A healthy body and a healthy mind
In these difficult times I hope you are all safe. Schools are now of course changing their focus on a daily basis, and we are now offering support and care to the children of key workers, as well as providing continuity of education for the rest of the school community. I would like to thank everyone in the YGC community for making this possible, and would like to thank all the key workers for their hard work in such challenging times. I here wish to reiterate the latest and constant advice from Public Health Wales:
The single most important action we can all take in fighting Coronavirus is to stay at home in order to protect the NHS, and save lives.
We know that staying at home can be hard, and we want to thank each and every person across Wales for doing their bit to help slow the spread of the virus.
In my first blog this week, I mentioned the importance of having balance in life right now; and during this period of staying at home it is important that we have structure and balance to our day.
Firstly, I would like to stress the importance of exercise and fresh air. I encourage my own mother, in her eighties, to walk the path in her back garden daily. I also push my teenage children to do more than one exercise a day – one in the fresh air and the other in the house. There are so many platforms now promoting responsible exercise. Whatever your age, use these to help you. Rae Carpenter is on the Ffit Cymru Youtube channel at 9 o’clock every weekday morning hosting an excellent session. Of course, I can’t conclude about fitness at home without mentioning the extremely popular Joe Wicks. These sessions on The Body Coach’s Youtube channel are currently receiving exceptional attention, with over 2 million followers. Personally, I am fortunate at the moment to be able to dedicate a short time every evening to be on my bike, thus promoting my physical and mental well-being. But whatever your platform, whatever your level of fitness, remember that being physically active and getting fresh air is a priority – and of course, doing so responsibly and safely.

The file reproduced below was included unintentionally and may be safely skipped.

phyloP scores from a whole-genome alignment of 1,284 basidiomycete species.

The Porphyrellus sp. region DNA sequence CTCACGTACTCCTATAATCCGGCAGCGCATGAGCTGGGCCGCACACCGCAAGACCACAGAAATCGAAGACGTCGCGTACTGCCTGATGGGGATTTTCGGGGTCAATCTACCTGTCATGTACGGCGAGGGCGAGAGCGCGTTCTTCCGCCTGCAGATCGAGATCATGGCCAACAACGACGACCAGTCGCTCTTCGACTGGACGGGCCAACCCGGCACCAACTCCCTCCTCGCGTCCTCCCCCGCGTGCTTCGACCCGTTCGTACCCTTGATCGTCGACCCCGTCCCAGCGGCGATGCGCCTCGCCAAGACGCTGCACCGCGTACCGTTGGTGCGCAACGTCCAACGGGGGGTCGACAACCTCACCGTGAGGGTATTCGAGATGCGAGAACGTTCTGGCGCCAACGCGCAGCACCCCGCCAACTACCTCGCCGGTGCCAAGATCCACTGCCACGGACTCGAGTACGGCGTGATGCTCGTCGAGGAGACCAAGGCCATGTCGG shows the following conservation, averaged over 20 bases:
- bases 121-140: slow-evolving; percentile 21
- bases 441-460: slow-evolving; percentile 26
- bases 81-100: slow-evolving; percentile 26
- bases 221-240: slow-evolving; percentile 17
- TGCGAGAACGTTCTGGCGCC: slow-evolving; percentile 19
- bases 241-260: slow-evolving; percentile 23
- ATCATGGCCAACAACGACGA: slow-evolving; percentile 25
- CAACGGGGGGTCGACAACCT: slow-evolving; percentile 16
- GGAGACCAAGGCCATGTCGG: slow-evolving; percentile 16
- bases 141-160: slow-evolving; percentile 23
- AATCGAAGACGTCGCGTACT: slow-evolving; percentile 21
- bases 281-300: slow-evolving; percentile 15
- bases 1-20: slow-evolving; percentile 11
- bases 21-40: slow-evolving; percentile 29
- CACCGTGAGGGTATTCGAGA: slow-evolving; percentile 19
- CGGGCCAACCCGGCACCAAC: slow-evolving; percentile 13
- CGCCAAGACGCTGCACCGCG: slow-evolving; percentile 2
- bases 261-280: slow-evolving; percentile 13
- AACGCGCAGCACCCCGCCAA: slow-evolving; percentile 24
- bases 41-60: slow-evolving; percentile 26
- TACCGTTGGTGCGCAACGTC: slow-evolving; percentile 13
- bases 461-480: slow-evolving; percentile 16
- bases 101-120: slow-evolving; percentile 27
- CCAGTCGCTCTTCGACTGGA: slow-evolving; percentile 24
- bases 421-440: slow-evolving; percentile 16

But just as physical exercise is important at this stage, exercising the brain is also key, and not just for work and school work. I therefore encourage everyone, whatever our age, to be cognitively active as well as physically active. And for me, without sounding outdated, there is one obvious activity that we could all do in terms of mental stimulation – and that is reading. During this unprecedented period, a large number of people now have time on their hands that can be dedicated, without a digital device, to reading and relaxation. This will be beneficial for the brain and for relaxation. Personally, I love the feel of books, their look, even their smell! But I am also very guilty of buying books and then neglecting them and leaving them unread because of the demands of our usual busy life. This is the golden opportunity to revisit those unread books on the shelves or gathering dust on the coffee table. Therefore, it would certainly be beneficial, mentally and in terms of relaxation, for us all to set aside time each day to read for pleasure.
And in a balanced and structured programme – with quite different Easter holidays on the horizon – there is nothing wrong with binging on a few movies or a series on Netflix either. As a child, I didn’t agree when my parents were preaching that moderation in all things was the key. But I now see that their words are absolutely true at a time like this.
Therefore, in the midst of your well-organised programme and moderation, make sure you dedicate enough time to your physical and mental well-being. Go for it – exercise and read! Above all – be responsible, be safe.